Ken Berger, CBSSports.com: Everyone, including me, made fun of Sloan's Hall of Fame acceptance speech two years ago because he basically told his entire life story. But I was touched by how nonchalantly Sloan talked about having lasted only five days as the University of Evansville basketball coach in the late 1970s. The season after he stepped down, his replacement, coach Bobby Watson, and the entire team and support staff were killed in a plane crash. Sloan said it matter-of-factly, just like that, and without blinking got right back to his story. "I spent 2 1-2 years as assistant coach of the Bulls ...," etc. That was Jerry. I don't know why I will always remember that, but I will.

2. Speaking of the Jazz, is there any chance they are able to reassert the kind of stability they've had over the past three decades? Is the organization and environment built in such a way as to develop that kind of constancy? Or are we going to see the Jazz back in the mire of the pack, having to reinvent themselves multiple times in a decade?

KB: The biggest priority, obviously, is persuading Deron Williams to stay. If he leaves as a free agent in 2012, there's no way around it: the Jazz are in for a major rebuild. Before they're faced with that possibility, however, the first order of business is maintaining stability on the bench. By naming Tyrone Corbin to succeed Sloan without saddling him with an interim title is an important first step. GM Kevin O'Connor and Gail Miller, the widow of later owner Larry Miller, both made clear they are committed to Corbin for the long term. Those intentions obviously will have to be backed up at some point by a multi-year head coaching contract, but that will come in time. There's been one head coach in Salt Lake City for nearly a quarter century. The plan certainly isn't to go from that to massive turnover.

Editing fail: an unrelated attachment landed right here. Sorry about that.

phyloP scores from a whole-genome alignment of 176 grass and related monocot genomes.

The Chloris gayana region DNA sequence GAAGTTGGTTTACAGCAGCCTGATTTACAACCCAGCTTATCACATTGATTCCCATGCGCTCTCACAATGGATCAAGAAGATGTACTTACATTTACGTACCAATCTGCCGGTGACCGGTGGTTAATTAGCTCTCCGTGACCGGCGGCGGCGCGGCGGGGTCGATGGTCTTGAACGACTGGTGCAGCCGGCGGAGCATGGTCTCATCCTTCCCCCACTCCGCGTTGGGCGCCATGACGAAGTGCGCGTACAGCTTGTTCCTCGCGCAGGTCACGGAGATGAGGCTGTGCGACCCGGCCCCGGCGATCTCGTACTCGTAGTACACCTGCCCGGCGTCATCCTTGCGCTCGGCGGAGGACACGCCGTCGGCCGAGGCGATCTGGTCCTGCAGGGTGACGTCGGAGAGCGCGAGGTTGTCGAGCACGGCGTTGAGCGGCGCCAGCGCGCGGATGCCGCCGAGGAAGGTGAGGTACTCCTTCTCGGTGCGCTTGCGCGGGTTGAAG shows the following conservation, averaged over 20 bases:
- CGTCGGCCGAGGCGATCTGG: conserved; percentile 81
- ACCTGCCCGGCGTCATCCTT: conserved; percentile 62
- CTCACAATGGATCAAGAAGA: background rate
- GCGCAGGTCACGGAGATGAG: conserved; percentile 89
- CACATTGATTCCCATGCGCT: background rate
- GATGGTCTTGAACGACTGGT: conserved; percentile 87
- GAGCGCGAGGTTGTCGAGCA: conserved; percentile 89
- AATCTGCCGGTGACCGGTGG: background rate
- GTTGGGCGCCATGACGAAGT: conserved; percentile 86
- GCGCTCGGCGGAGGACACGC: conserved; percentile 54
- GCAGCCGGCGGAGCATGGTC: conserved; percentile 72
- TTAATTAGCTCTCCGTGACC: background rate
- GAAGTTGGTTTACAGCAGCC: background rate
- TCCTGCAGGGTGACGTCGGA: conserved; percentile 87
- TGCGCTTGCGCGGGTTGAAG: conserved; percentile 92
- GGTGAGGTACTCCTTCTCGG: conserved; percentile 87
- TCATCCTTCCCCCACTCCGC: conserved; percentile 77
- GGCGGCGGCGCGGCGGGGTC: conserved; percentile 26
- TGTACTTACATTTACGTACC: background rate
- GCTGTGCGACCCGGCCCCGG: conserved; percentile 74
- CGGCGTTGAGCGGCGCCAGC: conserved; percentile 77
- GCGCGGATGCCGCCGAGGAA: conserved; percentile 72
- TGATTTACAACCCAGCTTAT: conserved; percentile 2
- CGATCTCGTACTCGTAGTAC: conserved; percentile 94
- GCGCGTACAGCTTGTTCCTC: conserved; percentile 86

3. Lost in Ray Allen's epic three-pointer and Kobe's late game heroics Thursday night was this: Boston's lost their last two, and are 5-5 in their last ten. Has the time come for the Celtics to coast through the second half?

KB: I think their recent struggles are less about coasting and more about injuries. The return of Kendrick Perkins has been muted by the absence of Shaq, Jermaine O'Neal and even Semih Erden. Boston also is without Marquis Daniels, Delonte West and Nate Robinson. So it's time to begin wondering if the only thing that can hold the Celtics back -- health -- is starting to rear its ugly head.

4. Alright, Ken. When are the Spurs going to hit double digit losses?

KB: With Philly, Washington and New Jersey next up on the road, I'm going to go out on a limb and say not before the All-Star break. The Spurs haven't lost two straight since early January, so I'm going to say their 10th loss doesn't come until March 4 or 6, when they play Miami and the Lakers.

5. Instability in Utah, the Denver situation, Portland teetering on the brink, Charlotte looking at a need to dump salary, Houston desperate to make a deal. For a long time it looked like we weren't going to be seeing much in the way of trades this year. But are the storm clouds gathering for another busy deadline?

KB: The way I see it now, there will be more buyers than sellers. Several teams have contracts they'd like to dump (Philly with Andre Iguodala, Charlotte with Stephen Jackson, Cleveland with Antawn Jamison or Mo Williams, the Bucks with Corey Maggette or Drew Gooden), but who is going to take on those kind of obligations heading unto uncertain CBA territory? Also, the teams with the most cap space, Sacramento and Minnesota, are going to be less likely than in past years to take money into that space given that they don't know what the 2011-12 cap and rules will be. First-round picks also will be more expensive on the trade market because they represent cheap labor. Whereas in past years, teams would be willing to give up a first simply to get off a contract, this time they'll want something else in return -- such as a second-round pick. The teams that will be able to do something are those that have quality players on expiring contracts -- such as Indiana with Jeff Foster, Mike Dunleavy, and T.J. Ford; and Portland with Joel Przybilla and Andre Miller (whose 2011-12 salary is non-guaranteed).
Posted on: February 8, 2011 10:05 am

Shootaround 2.8.11: Unconvincing

The Hornets may want Tawn, Melo drops 50, and the Cavaliers are still making dough. All this and more in today's Shootaround. 
Posted by Matt Moore

Nicolas Batum says Derrick Rose is "a great offensive player, but he doesn't play defense."  Look at Nicolas Batum getting all mouthy.